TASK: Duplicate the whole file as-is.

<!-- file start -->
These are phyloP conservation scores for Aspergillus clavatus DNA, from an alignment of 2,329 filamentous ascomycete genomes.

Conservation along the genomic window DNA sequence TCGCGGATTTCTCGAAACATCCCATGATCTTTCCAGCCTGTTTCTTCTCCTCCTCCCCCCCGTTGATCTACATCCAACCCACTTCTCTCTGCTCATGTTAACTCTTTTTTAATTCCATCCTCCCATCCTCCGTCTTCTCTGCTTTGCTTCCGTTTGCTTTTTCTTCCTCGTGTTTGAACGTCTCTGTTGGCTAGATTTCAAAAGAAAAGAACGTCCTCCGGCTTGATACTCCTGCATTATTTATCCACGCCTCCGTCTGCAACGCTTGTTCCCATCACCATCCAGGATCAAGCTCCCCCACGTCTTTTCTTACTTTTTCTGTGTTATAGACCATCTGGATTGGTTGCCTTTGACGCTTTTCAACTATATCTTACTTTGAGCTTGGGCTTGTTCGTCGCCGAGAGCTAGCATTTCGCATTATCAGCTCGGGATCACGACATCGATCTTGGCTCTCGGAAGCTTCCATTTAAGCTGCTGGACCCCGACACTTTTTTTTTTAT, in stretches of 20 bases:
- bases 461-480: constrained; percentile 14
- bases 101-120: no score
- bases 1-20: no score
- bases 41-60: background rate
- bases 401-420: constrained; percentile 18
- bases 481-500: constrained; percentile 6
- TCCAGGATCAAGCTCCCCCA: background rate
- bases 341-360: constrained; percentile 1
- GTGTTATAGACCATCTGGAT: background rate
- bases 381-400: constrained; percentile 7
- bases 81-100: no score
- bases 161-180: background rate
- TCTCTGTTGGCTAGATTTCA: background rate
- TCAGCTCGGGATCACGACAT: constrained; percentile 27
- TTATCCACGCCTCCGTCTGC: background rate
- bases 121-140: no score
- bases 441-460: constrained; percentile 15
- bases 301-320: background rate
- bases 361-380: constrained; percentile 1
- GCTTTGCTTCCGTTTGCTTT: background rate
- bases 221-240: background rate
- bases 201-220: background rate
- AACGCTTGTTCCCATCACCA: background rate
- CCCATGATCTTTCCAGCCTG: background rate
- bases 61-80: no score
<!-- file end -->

These are phyloP conservation scores for Aspergillus clavatus DNA, from an alignment of 2,329 filamentous ascomycete genomes.

Conservation along the genomic window DNA sequence TCGCGGATTTCTCGAAACATCCCATGATCTTTCCAGCCTGTTTCTTCTCCTCCTCCCCCCCGTTGATCTACATCCAACCCACTTCTCTCTGCTCATGTTAACTCTTTTTTAATTCCATCCTCCCATCCTCCGTCTTCTCTGCTTTGCTTCCGTTTGCTTTTTCTTCCTCGTGTTTGAACGTCTCTGTTGGCTAGATTTCAAAAGAAAAGAACGTCCTCCGGCTTGATACTCCTGCATTATTTATCCACGCCTCCGTCTGCAACGCTTGTTCCCATCACCATCCAGGATCAAGCTCCCCCACGTCTTTTCTTACTTTTTCTGTGTTATAGACCATCTGGATTGGTTGCCTTTGACGCTTTTCAACTATATCTTACTTTGAGCTTGGGCTTGTTCGTCGCCGAGAGCTAGCATTTCGCATTATCAGCTCGGGATCACGACATCGATCTTGGCTCTCGGAAGCTTCCATTTAAGCTGCTGGACCCCGACACTTTTTTTTTTAT, in stretches of 20 bases:
- bases 461-480: constrained; percentile 14
- bases 101-120: no score
- bases 1-20: no score
- bases 41-60: background rate
- bases 401-420: constrained; percentile 18
- bases 481-500: constrained; percentile 6
- TCCAGGATCAAGCTCCCCCA: background rate
- bases 341-360: constrained; percentile 1
- GTGTTATAGACCATCTGGAT: background rate
- bases 381-400: constrained; percentile 7
- bases 81-100: no score
- bases 161-180: background rate
- TCTCTGTTGGCTAGATTTCA: background rate
- TCAGCTCGGGATCACGACAT: constrained; percentile 27
- TTATCCACGCCTCCGTCTGC: background rate
- bases 121-140: no score
- bases 441-460: constrained; percentile 15
- bases 301-320: background rate
- bases 361-380: constrained; percentile 1
- GCTTTGCTTCCGTTTGCTTT: background rate
- bases 221-240: background rate
- bases 201-220: background rate
- AACGCTTGTTCCCATCACCA: background rate
- CCCATGATCTTTCCAGCCTG: background rate
- bases 61-80: no score